Golf is the great equalizer. Most of these men would never have crossed each other’s paths if it wasn’t for golf. The full range of political and spiritual beliefs are represented in this group. It is a microcosm of the society we live in. There is a bit of verbal sparring and vocal ridicule, but it is mostly in fun and never taken seriously. We cheer for each other’s good shots and shake our heads knowingly at the bad shots. There may be a lesson for all of us here in how to get along better. Maybe if every world leader was required to join a golf league and play with people he would not normally encounter in his daily work of ruling the world, there would be fewer disputes that result in bloodshed. Hit a wicked slice or a nasty duck hook off the tee and you realize just how human you are and how alike everyone else you are.

So that’s my recommendation for settling the world’s problems. Get everyone on the golf course and cheer for the good shots and tsk tsk the bad shots and we'll all get along a lot better.

Saturday morning

I'm sitting in a comfortable overstuffed easy chair in a new llittle coffee shop in town that actually h as internet access. Civilization has arrived in this central Wisconsin town. Now that I can get a coffee fix while tapping away at my MacBook's keyboard, I may have found a little slice of heaven. I'll try to keep in touch more regularly now. As if you care.........

Sunday, June 10, 2007

out with the old; in with the new

Twenty-six years ago I got this lawnmower for a Fathers Day gift.

It served me well for all those years, with an occasional problem. But, hey, its a machine and machines sometimes have problems. Well, this past week it had its final problem. It just decided to give up and die on me while I was in the middle of cutting the backyard. It had been acting up recently, sometimes refusing to start, other times coughing and wheezing and complaining when the grass was too long. I nursed it as best I could, but it was obvious that its time was drawing near. Perhaps it had overheard our conversations about replacing it sometime soon and just gave up trying to please me anymore. Anyway, it is now only a memory.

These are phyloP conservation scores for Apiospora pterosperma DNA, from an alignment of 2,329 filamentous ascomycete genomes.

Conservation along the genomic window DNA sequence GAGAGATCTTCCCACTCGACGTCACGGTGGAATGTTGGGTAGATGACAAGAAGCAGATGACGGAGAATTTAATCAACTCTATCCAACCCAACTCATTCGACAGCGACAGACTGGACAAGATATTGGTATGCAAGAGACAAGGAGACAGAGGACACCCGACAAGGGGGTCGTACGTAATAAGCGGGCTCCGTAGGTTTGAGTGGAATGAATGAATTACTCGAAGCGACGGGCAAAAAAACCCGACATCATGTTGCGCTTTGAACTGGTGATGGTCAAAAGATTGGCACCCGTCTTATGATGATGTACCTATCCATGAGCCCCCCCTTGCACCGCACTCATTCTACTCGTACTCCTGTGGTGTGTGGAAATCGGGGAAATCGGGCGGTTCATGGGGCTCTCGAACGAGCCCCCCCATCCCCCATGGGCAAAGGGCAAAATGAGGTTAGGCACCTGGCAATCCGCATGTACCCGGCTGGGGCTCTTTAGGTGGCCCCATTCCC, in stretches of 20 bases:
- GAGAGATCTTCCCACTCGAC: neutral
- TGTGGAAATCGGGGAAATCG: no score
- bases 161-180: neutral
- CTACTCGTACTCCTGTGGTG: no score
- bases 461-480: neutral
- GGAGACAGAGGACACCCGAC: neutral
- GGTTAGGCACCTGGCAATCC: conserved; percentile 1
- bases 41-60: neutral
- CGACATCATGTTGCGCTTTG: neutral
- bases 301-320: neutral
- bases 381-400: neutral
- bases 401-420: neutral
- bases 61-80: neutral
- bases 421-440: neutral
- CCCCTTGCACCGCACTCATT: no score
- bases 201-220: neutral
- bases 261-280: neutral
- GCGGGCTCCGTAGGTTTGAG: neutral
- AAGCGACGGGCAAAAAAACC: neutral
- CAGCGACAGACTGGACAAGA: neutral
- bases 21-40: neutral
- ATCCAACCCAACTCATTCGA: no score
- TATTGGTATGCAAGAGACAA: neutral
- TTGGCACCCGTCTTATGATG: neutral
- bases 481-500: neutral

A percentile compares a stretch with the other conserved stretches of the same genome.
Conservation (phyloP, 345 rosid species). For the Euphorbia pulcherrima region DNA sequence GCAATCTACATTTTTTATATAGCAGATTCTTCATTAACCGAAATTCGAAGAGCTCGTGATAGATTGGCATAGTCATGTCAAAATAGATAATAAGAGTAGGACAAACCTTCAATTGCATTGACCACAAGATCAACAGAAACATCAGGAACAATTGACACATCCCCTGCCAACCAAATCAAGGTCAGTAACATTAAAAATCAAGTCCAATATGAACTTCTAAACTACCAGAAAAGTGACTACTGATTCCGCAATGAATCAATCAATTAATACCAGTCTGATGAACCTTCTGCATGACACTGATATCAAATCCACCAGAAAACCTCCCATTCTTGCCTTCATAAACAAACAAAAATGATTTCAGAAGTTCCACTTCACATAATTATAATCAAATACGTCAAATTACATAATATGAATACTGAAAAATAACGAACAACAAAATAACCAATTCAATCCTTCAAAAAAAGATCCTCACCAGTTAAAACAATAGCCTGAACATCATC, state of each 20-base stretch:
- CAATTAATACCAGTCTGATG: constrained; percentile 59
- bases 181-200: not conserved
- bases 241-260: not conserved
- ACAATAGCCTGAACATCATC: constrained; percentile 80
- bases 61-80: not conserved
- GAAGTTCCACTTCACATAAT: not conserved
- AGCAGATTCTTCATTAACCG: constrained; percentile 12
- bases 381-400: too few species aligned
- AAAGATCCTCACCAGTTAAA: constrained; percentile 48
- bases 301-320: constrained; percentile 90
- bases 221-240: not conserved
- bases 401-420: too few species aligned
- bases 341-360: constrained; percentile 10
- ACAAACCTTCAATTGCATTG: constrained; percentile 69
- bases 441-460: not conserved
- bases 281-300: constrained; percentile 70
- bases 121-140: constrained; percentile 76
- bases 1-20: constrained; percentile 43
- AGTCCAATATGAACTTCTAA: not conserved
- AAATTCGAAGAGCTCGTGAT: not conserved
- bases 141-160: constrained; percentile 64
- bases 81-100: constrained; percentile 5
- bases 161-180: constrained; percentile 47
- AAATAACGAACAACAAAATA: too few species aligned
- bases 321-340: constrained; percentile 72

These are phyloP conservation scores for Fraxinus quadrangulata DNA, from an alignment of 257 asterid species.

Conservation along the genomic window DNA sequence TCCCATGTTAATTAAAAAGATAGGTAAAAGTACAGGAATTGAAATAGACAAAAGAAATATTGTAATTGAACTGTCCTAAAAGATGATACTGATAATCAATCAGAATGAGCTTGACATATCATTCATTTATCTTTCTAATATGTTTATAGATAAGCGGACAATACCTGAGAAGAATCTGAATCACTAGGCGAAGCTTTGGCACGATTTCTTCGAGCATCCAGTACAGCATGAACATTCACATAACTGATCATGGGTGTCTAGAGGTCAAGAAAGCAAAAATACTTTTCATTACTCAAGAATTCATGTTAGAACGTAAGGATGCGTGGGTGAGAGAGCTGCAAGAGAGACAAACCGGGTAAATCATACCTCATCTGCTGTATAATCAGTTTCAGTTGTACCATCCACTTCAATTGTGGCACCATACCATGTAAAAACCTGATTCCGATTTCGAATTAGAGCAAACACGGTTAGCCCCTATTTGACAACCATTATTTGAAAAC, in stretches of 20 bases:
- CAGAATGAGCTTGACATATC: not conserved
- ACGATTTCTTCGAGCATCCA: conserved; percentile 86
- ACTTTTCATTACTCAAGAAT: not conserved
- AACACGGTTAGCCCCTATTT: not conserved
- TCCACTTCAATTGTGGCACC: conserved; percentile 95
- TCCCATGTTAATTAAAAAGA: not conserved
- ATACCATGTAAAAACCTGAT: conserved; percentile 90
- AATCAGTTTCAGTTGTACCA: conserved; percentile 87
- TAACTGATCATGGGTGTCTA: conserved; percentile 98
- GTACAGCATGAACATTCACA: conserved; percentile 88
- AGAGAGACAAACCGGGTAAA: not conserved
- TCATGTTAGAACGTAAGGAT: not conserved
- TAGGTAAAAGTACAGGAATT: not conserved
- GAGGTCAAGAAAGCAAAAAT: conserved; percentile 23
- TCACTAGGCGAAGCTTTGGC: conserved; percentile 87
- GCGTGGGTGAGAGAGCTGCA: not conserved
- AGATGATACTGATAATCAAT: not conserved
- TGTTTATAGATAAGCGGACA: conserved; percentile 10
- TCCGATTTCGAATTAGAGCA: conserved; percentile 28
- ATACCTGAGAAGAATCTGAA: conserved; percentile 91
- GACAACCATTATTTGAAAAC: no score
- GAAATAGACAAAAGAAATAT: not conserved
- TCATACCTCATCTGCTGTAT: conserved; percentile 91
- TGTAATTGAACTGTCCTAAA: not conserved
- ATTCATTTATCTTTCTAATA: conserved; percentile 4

Fathers Day is rolling around once again so the time seemed right to get another gift and to start fresh with a new and shiny machine. Allow me to introduce the newest member of the family and my new favorite toy.

Luckily, I didnt get discarded with the old mower, although I have had a few breakdowns myself recently. Hopefully, both the new lawnmowwer and I will last another twenty-six years like the old mower. By then I will be probably be under the grass that is being cut. Until then, I will ride in style.

Friday, June 08, 2007

fine isn't fine unless it's FIIIIINE

"How do I look?"
"What do mean, fine?"
"I mean you look just fine."
"Just fine? You mean I look just acceptable? Tolerable? Ok?"